We oppose the corrupting parliamentary custom of filling posts merely in accordance with party
considerations, and without reference to character or abilities.
7. We demand that the State shall make it its primary duty to provide a livelihood for its citizens.
If it should prove impossible to feed the entire population, foreign nationals (non-citizens) must
be deported from the Reich.
8. All non-German immigration must be prevented. We demand that all non-Germans who
entered Germany after 2 August 1914 shall be required to leave the Reich forthwith.
9. All citizens shall have equal rights and duties.
10. It must be the first duty of every citizen to perform physical or mental work. The activities of
the individual must not clash with the general interest, but must proceed within the framework of
the community and be for the general good.
We demand therefore:
11. The abolition of incomes unearned by work.
The breaking of the slavery of interest
12. In view of the enormous sacrifices of life and property demanded of a nation by any war,
personal enrichment from war must be regarded as a crime against the nation. We demand
therefore the ruthless confiscation of all war profits.
13. We demand the nationalization of all businesses which have been formed into corporations
14. We demand profit-sharing in large industrial enterprises.
15. We demand the extensive development of insurance for old age.
16. We demand the creation and maintenance of a healthy middle class, the immediate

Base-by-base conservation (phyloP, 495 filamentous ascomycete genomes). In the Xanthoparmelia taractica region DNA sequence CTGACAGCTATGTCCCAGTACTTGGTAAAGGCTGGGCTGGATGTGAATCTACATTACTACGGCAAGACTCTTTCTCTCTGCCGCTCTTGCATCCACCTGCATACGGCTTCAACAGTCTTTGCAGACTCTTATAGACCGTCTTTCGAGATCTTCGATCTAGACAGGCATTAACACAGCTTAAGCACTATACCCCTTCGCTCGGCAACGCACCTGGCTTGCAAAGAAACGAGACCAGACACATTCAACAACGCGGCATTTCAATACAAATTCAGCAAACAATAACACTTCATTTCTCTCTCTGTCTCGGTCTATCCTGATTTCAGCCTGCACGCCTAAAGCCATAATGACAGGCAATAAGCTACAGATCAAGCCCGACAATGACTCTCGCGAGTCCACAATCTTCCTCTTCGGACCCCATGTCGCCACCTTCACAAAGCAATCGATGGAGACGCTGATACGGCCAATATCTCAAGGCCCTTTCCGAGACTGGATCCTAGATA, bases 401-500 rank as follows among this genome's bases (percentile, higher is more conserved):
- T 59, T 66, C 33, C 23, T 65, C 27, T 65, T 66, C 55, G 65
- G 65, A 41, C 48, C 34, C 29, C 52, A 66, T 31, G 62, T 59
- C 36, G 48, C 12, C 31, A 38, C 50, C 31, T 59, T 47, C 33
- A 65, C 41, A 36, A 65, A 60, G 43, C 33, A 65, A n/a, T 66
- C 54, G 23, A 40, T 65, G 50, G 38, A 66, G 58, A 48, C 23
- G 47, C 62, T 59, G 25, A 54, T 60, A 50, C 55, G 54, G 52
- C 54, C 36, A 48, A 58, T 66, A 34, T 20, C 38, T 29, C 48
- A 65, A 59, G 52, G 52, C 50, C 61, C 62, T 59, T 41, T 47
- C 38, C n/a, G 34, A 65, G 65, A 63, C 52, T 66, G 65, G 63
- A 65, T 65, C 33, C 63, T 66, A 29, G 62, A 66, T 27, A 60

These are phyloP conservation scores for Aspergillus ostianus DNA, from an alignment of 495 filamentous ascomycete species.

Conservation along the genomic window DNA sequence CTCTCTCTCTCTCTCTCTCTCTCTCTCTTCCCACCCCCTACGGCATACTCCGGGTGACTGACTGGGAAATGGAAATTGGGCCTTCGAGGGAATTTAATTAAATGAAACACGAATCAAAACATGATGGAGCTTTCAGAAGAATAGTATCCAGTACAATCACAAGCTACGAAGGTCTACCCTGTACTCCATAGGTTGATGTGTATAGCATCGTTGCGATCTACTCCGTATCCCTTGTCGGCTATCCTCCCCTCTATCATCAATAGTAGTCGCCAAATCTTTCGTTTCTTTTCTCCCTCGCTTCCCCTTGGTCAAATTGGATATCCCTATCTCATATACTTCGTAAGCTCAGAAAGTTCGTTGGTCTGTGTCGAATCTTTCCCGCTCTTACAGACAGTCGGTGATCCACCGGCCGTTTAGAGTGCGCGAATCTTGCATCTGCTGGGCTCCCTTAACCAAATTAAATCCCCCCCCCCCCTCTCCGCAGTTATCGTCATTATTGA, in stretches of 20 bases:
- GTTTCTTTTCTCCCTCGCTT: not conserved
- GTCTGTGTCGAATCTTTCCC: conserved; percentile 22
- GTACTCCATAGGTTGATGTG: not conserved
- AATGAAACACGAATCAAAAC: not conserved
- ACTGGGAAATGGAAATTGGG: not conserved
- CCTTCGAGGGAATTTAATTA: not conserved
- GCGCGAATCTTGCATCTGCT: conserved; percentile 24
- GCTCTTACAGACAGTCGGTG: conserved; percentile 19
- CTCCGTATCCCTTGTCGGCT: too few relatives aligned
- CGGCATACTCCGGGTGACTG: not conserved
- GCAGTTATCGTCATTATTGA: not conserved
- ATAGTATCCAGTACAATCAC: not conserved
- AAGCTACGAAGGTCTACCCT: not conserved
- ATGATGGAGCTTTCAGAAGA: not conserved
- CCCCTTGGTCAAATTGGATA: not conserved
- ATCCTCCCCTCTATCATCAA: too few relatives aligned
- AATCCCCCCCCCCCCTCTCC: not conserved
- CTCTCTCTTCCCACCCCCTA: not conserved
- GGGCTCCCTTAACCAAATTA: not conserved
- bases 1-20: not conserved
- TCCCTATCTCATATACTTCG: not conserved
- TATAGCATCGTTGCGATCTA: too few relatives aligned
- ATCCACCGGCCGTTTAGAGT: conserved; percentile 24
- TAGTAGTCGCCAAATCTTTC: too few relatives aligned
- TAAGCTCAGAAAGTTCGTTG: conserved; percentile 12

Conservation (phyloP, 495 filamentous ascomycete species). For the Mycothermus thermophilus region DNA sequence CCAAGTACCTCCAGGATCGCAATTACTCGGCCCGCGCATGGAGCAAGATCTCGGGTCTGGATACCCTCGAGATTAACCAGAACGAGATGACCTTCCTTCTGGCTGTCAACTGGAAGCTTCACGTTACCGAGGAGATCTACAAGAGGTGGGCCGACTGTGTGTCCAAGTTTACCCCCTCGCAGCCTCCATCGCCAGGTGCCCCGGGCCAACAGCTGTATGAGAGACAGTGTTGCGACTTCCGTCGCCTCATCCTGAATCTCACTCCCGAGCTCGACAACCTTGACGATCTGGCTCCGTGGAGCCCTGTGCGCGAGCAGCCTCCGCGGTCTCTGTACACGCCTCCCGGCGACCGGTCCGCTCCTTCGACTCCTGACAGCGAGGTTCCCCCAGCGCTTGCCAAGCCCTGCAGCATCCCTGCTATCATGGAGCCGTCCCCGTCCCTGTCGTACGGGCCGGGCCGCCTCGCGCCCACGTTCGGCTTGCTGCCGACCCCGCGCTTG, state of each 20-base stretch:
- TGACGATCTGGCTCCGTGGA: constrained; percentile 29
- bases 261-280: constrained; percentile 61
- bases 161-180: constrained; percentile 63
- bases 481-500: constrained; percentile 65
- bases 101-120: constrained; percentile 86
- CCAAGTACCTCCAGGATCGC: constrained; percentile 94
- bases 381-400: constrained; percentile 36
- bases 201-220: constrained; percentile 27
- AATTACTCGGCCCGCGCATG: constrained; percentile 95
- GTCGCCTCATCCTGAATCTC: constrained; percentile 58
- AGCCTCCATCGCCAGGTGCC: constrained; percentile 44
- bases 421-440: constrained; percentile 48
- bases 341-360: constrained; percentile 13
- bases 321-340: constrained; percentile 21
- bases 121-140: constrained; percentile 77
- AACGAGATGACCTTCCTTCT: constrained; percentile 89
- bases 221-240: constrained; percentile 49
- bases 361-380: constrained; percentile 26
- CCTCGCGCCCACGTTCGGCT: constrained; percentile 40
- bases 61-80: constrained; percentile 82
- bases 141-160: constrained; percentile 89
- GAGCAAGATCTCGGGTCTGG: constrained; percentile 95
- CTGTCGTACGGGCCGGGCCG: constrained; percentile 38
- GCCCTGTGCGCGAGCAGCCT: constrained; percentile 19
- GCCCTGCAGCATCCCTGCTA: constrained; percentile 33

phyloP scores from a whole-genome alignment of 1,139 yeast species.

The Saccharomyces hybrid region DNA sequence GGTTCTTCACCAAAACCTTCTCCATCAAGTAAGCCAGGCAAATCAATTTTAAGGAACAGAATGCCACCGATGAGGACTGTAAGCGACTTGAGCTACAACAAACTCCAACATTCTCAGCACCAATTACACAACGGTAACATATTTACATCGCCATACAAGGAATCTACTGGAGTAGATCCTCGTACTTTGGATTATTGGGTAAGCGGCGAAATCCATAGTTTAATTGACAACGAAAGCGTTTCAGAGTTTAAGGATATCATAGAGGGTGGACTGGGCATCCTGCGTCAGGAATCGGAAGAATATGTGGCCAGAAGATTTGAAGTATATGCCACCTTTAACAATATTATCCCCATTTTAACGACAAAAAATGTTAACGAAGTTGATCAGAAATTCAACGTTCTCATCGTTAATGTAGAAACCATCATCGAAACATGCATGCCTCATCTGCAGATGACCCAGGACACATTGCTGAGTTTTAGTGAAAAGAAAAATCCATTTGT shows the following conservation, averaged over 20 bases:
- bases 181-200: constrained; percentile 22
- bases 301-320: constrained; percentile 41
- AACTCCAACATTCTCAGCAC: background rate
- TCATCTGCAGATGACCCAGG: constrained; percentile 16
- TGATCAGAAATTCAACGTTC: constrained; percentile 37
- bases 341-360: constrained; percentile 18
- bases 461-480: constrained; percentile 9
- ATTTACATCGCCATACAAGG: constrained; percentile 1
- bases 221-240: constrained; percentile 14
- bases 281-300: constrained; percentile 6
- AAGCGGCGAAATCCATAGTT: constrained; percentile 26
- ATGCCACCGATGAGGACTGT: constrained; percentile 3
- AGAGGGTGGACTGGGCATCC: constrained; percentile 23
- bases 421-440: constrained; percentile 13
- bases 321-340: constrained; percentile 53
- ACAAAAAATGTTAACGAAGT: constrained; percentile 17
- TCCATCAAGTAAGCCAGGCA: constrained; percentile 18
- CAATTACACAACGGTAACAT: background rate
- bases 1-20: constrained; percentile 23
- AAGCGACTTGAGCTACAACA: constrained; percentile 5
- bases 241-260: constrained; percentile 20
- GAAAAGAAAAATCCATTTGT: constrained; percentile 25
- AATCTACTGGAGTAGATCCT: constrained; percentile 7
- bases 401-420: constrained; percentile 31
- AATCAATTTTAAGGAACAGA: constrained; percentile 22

communalizing of big department stores, and their lease at a cheap rate to small traders, and
that the utmost consideration shall be shown to all small traders in the placing of State and
municipal orders.

17. We demand a land reform suitable to our national requirements, the passing of a law for the
expropriation of land for communal purposes without compensation; the abolition of ground rent,
and the prohibition of all speculation in land.
18. We demand the ruthless prosecution of those whose activities are injurious to the common
interest. Common criminals, usurers, profiteers, etc., must be punished with death, whatever
their creed or race.
19. We demand that Roman Law, which serves a materialistic world order, be replaced by a
German common law.
20. The State must consider a thorough reconstruction of our national system of education (with
the aim of opening up to every able and hard-working German the possibility of higher
education and of thus obtaining advancement). The curricula of all educational establishments
must be brought into line with the requirements of practical life. The aim of the school must be to
give the pupil, beginning with the first sign of intelligence, a grasp of the notion of the State
(through the study of civic affairs). We demand the education of gifted children of poor parents,